International Cartonera Exhibition at Casa do Povo, São Paulo
In Latin America, cartonera publishers are relatively unknown, their reach tending to be limited to their immediate local communities. In order to bring cartoneras to a larger public, we curated an international, interactive exhibition in Sao Paulo, entitled Cartoneras: Latin American Re-Readings (Casa do Povo, Oct 2018– Feb 2019). Produced in collaboration with our cartonera partners, curators, filmmakers and educators, the exhibition featured over 350 books from 40 different cartonera collectives.
The exhibition attracted over 2,500 visitors; and was reviewed in Brazil’s largest circulation magazine, Veja (circulation of 1 million), and was the subject of a feature report by the national Brazilian TV news programme, Journal de Culture, with an audience of 4.8 million people.
Casa do Povo was chosen as a venue because of its connection to the local immigrant community. Indeed, the idea behind the exhibition was to welcome diverse visitors into a friendly, communal space, allowing us to achieve our two main goals: equip the general public with a broader (or new) knowledge of the world of underground publishing in Latin America; inspire (and train) visitors to make their own books out of recycled materials; and therefore challenge the widespread perception of literature as the reserve of the elite. The participatory centre of the exhibition was a workstation, equipped with cardboard from the Glicério recycling cooperative (as well as paints, boxcutters, thread etc.), where the public engagement team helped visitors to turn the exhibition catalogue into a hand-made, personally-decorated cartonera book. The workstation also provided a free printing facility so that visitors could bind in cartonera form whichever PDF text they had chosen. Over the duration of the exhibition, over 300 catalogues were created in this manner and roughly 30 scholarly and activist texts were bound, allowing us to work alongside people integrating cartonera, both literally and affectively, into their research process.
The public programme organised a series of events and a cartonera symposium, sparking unexpected connections, all of which occurred within the exhibition. We would like to highlight three particular events here. The cartonera collective Dulcinéia Catadora led three workshops in the exhibition space exploring immigrant women’s perspectives of São Paulo.
The participating group, comprising representatives of different feminist and LBT (lesbian, bi, trans) collectives, worked together to create a series of texts that spoke to their experience of living in Brazil’s largest city. Over the three sessions, the participants created ‘Somos mulheres imigrantes’, a cartonera book of these short texts, which through a complex series of folds, became an A2 placard of protest to be used in a march following the third session. Two educators created their own cartonera publisher, Sin Fronteira Cartonera. Over a series of sessions, Sin Fronteira produced six books, including Dialogos, reflexiones y desafios en Colombia: Hacia un feminismo popular, a text organised by the Colombian feminist collective Red de Mujeres de La Sabana.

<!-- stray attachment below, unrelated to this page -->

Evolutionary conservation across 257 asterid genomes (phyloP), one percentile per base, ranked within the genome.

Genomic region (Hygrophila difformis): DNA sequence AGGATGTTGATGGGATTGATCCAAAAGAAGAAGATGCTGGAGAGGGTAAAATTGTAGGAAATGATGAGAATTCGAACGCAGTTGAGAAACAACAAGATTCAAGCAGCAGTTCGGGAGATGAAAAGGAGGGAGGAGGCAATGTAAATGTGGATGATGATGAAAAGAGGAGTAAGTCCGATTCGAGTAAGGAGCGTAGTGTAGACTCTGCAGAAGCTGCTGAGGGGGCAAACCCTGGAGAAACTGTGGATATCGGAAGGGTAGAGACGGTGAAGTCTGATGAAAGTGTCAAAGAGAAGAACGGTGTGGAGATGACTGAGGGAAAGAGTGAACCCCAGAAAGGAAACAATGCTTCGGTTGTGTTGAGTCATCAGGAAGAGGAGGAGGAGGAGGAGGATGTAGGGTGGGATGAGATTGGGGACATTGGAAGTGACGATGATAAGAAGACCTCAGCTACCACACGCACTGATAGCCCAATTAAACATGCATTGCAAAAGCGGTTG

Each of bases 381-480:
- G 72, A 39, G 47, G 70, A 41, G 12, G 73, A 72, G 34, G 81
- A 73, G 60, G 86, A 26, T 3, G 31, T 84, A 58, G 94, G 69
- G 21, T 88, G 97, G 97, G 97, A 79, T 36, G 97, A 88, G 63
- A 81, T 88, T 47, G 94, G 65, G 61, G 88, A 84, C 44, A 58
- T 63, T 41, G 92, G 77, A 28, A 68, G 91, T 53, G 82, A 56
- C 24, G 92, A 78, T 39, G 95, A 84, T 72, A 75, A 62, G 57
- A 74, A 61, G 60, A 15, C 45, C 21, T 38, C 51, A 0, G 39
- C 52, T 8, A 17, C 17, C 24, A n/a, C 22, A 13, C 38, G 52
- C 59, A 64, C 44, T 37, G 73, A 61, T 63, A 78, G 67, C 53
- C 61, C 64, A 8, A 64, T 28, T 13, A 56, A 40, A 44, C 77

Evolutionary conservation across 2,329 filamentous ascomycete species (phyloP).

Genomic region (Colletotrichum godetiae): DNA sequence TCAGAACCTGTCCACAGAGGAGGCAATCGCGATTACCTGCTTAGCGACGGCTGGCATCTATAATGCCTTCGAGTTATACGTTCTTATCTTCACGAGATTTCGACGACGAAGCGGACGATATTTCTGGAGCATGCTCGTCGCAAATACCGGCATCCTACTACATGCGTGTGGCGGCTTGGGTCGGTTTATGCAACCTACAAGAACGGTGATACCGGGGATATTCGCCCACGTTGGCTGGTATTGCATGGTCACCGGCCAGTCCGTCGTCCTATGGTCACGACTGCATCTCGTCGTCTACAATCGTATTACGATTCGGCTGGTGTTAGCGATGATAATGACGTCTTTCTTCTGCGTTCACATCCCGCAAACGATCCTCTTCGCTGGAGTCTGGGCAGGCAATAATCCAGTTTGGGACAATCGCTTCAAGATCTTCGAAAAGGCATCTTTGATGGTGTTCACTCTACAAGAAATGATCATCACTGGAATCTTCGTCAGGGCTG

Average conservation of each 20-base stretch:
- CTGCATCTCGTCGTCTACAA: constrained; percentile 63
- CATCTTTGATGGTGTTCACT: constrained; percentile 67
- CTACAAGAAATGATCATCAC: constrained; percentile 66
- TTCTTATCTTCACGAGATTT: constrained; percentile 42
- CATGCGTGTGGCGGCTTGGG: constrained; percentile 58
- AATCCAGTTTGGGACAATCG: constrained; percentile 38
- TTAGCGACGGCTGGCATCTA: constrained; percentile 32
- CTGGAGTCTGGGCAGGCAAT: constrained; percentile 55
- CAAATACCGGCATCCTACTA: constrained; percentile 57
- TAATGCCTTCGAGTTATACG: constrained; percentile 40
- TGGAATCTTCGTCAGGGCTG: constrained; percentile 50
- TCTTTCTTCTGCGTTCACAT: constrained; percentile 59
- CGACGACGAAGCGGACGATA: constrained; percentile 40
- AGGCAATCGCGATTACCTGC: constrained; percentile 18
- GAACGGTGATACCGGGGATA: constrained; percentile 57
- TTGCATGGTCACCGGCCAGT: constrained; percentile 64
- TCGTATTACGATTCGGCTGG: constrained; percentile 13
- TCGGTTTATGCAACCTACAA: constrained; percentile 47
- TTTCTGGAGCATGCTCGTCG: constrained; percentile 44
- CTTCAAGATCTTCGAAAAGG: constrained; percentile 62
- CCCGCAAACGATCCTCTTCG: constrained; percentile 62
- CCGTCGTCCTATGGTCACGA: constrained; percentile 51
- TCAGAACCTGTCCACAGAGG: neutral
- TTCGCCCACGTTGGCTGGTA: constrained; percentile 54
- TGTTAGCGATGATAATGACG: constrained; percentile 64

Finally, the public programme team organised the event ‘Iy mũn ku mãk pax’, designed to bring into focus languages spoken in Brazil beyond those of the colonizers, Portuguese and Spanish. This event took place over two days and, inspired by the bi-lingual texts of the cartonera collective Yiyi Jambo that create a deft interplay between Portunhol Selvagem, Portuguese and Guarani, the event sought to work with themes of how colonial structures have systemically silenced indigenous languages and literature. Juanito Cusicanki and Beatriz Morales of Aymara and Quechua ethnicity respectively, were invited to present their indigenous alphabets based on their oral knowledge. In the second workshop, representatives of Guarani, Pankararu and Baniwa peoples spoke about their experiences of state kidnapping and the subsequent imposition of Portuguese on their communities. Contextualised by these moving accounts, the title of the event came to hold a particular significance: from the shamanic chant maxakali / tikmũ’ũn, Iy mũn ku mãk pax means ‘my beautiful voice’.
Selected comments from the visitors’ book:
“Lost for words! You have showed us how to do so many things without the need for making things too complicated. Simply beautiful.” Júlia 31/01/2019
“I went to the Casa do Povo for an unrelated meeting on and was pleasantly surprised by this exhibition. I immediately thought of developing something for my students as I am a teacher in a state high school. I learnt all about Cartoneras and I was really well received by Maria Paula, of the public programme team.” Louisa 15/01/2019
“Thank you so much for the experience! It was a learning process that seemed simple but it made me so happy and so enthusiastic about producing my next book! Thank you!” Javier 03/02/2019